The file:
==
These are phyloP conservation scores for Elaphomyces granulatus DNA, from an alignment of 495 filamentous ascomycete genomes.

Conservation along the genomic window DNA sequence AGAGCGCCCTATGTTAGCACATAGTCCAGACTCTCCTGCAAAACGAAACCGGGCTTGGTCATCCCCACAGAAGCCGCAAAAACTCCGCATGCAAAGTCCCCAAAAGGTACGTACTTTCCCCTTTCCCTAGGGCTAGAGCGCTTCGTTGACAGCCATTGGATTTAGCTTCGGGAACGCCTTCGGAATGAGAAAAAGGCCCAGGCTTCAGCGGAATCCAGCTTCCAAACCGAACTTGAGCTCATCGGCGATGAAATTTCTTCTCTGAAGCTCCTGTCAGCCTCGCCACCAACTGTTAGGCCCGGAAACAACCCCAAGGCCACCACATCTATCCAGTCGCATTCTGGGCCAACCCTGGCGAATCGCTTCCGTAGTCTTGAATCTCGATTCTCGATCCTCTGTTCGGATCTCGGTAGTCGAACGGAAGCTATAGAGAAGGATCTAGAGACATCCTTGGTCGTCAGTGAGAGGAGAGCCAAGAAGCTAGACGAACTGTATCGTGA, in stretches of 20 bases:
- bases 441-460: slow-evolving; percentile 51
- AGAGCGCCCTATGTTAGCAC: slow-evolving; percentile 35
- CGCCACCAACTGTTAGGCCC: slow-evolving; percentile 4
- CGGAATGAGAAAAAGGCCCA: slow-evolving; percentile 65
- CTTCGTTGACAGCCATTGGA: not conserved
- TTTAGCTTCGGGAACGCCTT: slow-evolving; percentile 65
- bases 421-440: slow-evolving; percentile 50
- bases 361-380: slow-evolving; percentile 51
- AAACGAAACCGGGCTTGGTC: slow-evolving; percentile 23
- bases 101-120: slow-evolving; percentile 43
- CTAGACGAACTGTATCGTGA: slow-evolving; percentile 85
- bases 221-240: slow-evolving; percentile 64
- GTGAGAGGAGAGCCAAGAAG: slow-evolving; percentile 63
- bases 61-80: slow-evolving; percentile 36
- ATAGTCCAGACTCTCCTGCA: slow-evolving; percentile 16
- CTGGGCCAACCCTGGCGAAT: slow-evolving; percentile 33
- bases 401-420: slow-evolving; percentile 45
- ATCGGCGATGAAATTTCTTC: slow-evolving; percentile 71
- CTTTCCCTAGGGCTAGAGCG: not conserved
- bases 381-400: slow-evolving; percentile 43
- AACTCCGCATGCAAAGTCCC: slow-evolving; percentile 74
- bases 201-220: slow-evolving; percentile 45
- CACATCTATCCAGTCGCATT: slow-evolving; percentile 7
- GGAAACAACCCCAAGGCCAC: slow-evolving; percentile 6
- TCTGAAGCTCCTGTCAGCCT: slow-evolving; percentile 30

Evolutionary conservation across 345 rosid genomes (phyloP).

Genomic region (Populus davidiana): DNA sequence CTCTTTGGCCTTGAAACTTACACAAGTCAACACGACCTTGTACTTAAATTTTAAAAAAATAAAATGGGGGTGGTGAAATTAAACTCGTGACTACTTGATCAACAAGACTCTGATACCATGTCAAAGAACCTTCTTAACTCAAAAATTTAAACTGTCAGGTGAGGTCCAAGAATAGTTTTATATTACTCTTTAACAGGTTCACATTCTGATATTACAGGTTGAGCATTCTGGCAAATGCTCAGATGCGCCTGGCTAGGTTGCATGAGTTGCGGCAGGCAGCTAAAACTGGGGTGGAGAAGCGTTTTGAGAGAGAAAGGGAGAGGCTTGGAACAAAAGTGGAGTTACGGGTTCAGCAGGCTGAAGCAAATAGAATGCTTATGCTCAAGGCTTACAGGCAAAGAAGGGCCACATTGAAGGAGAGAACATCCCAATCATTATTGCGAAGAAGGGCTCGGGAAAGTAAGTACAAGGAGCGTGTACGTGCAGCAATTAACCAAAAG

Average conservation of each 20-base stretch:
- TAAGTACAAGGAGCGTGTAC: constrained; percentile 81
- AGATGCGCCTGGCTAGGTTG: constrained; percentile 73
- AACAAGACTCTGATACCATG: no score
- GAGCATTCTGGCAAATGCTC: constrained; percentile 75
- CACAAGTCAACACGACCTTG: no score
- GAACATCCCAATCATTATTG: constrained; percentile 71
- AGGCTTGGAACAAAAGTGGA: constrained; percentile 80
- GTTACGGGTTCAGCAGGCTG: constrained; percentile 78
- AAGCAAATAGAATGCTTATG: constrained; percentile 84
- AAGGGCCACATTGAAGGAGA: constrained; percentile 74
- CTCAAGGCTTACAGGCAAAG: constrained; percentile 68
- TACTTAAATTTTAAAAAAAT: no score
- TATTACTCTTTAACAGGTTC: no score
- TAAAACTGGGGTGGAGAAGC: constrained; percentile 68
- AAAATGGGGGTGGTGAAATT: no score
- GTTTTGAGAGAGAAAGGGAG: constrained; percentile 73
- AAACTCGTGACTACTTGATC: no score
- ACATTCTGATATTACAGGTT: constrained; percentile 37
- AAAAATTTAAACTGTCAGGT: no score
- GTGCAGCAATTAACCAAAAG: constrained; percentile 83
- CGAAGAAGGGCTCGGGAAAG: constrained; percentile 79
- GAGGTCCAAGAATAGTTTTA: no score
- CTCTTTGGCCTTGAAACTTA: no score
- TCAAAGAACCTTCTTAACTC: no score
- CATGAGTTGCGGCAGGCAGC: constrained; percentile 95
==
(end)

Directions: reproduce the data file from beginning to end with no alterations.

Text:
These are phyloP conservation scores for Elaphomyces granulatus DNA, from an alignment of 495 filamentous ascomycete genomes.

Conservation along the genomic window DNA sequence AGAGCGCCCTATGTTAGCACATAGTCCAGACTCTCCTGCAAAACGAAACCGGGCTTGGTCATCCCCACAGAAGCCGCAAAAACTCCGCATGCAAAGTCCCCAAAAGGTACGTACTTTCCCCTTTCCCTAGGGCTAGAGCGCTTCGTTGACAGCCATTGGATTTAGCTTCGGGAACGCCTTCGGAATGAGAAAAAGGCCCAGGCTTCAGCGGAATCCAGCTTCCAAACCGAACTTGAGCTCATCGGCGATGAAATTTCTTCTCTGAAGCTCCTGTCAGCCTCGCCACCAACTGTTAGGCCCGGAAACAACCCCAAGGCCACCACATCTATCCAGTCGCATTCTGGGCCAACCCTGGCGAATCGCTTCCGTAGTCTTGAATCTCGATTCTCGATCCTCTGTTCGGATCTCGGTAGTCGAACGGAAGCTATAGAGAAGGATCTAGAGACATCCTTGGTCGTCAGTGAGAGGAGAGCCAAGAAGCTAGACGAACTGTATCGTGA, in stretches of 20 bases:
- bases 441-460: slow-evolving; percentile 51
- AGAGCGCCCTATGTTAGCAC: slow-evolving; percentile 35
- CGCCACCAACTGTTAGGCCC: slow-evolving; percentile 4
- CGGAATGAGAAAAAGGCCCA: slow-evolving; percentile 65
- CTTCGTTGACAGCCATTGGA: not conserved
- TTTAGCTTCGGGAACGCCTT: slow-evolving; percentile 65
- bases 421-440: slow-evolving; percentile 50
- bases 361-380: slow-evolving; percentile 51
- AAACGAAACCGGGCTTGGTC: slow-evolving; percentile 23
- bases 101-120: slow-evolving; percentile 43
- CTAGACGAACTGTATCGTGA: slow-evolving; percentile 85
- bases 221-240: slow-evolving; percentile 64
- GTGAGAGGAGAGCCAAGAAG: slow-evolving; percentile 63
- bases 61-80: slow-evolving; percentile 36
- ATAGTCCAGACTCTCCTGCA: slow-evolving; percentile 16
- CTGGGCCAACCCTGGCGAAT: slow-evolving; percentile 33
- bases 401-420: slow-evolving; percentile 45
- ATCGGCGATGAAATTTCTTC: slow-evolving; percentile 71
- CTTTCCCTAGGGCTAGAGCG: not conserved
- bases 381-400: slow-evolving; percentile 43
- AACTCCGCATGCAAAGTCCC: slow-evolving; percentile 74
- bases 201-220: slow-evolving; percentile 45
- CACATCTATCCAGTCGCATT: slow-evolving; percentile 7
- GGAAACAACCCCAAGGCCAC: slow-evolving; percentile 6
- TCTGAAGCTCCTGTCAGCCT: slow-evolving; percentile 30

Evolutionary conservation across 345 rosid genomes (phyloP).

Genomic region (Populus davidiana): DNA sequence CTCTTTGGCCTTGAAACTTACACAAGTCAACACGACCTTGTACTTAAATTTTAAAAAAATAAAATGGGGGTGGTGAAATTAAACTCGTGACTACTTGATCAACAAGACTCTGATACCATGTCAAAGAACCTTCTTAACTCAAAAATTTAAACTGTCAGGTGAGGTCCAAGAATAGTTTTATATTACTCTTTAACAGGTTCACATTCTGATATTACAGGTTGAGCATTCTGGCAAATGCTCAGATGCGCCTGGCTAGGTTGCATGAGTTGCGGCAGGCAGCTAAAACTGGGGTGGAGAAGCGTTTTGAGAGAGAAAGGGAGAGGCTTGGAACAAAAGTGGAGTTACGGGTTCAGCAGGCTGAAGCAAATAGAATGCTTATGCTCAAGGCTTACAGGCAAAGAAGGGCCACATTGAAGGAGAGAACATCCCAATCATTATTGCGAAGAAGGGCTCGGGAAAGTAAGTACAAGGAGCGTGTACGTGCAGCAATTAACCAAAAG

Average conservation of each 20-base stretch:
- TAAGTACAAGGAGCGTGTAC: constrained; percentile 81
- AGATGCGCCTGGCTAGGTTG: constrained; percentile 73
- AACAAGACTCTGATACCATG: no score
- GAGCATTCTGGCAAATGCTC: constrained; percentile 75
- CACAAGTCAACACGACCTTG: no score
- GAACATCCCAATCATTATTG: constrained; percentile 71
- AGGCTTGGAACAAAAGTGGA: constrained; percentile 80
- GTTACGGGTTCAGCAGGCTG: constrained; percentile 78
- AAGCAAATAGAATGCTTATG: constrained; percentile 84
- AAGGGCCACATTGAAGGAGA: constrained; percentile 74
- CTCAAGGCTTACAGGCAAAG: constrained; percentile 68
- TACTTAAATTTTAAAAAAAT: no score
- TATTACTCTTTAACAGGTTC: no score
- TAAAACTGGGGTGGAGAAGC: constrained; percentile 68
- AAAATGGGGGTGGTGAAATT: no score
- GTTTTGAGAGAGAAAGGGAG: constrained; percentile 73
- AAACTCGTGACTACTTGATC: no score
- ACATTCTGATATTACAGGTT: constrained; percentile 37
- AAAAATTTAAACTGTCAGGT: no score
- GTGCAGCAATTAACCAAAAG: constrained; percentile 83
- CGAAGAAGGGCTCGGGAAAG: constrained; percentile 79
- GAGGTCCAAGAATAGTTTTA: no score
- CTCTTTGGCCTTGAAACTTA: no score
- TCAAAGAACCTTCTTAACTC: no score
- CATGAGTTGCGGCAGGCAGC: constrained; percentile 95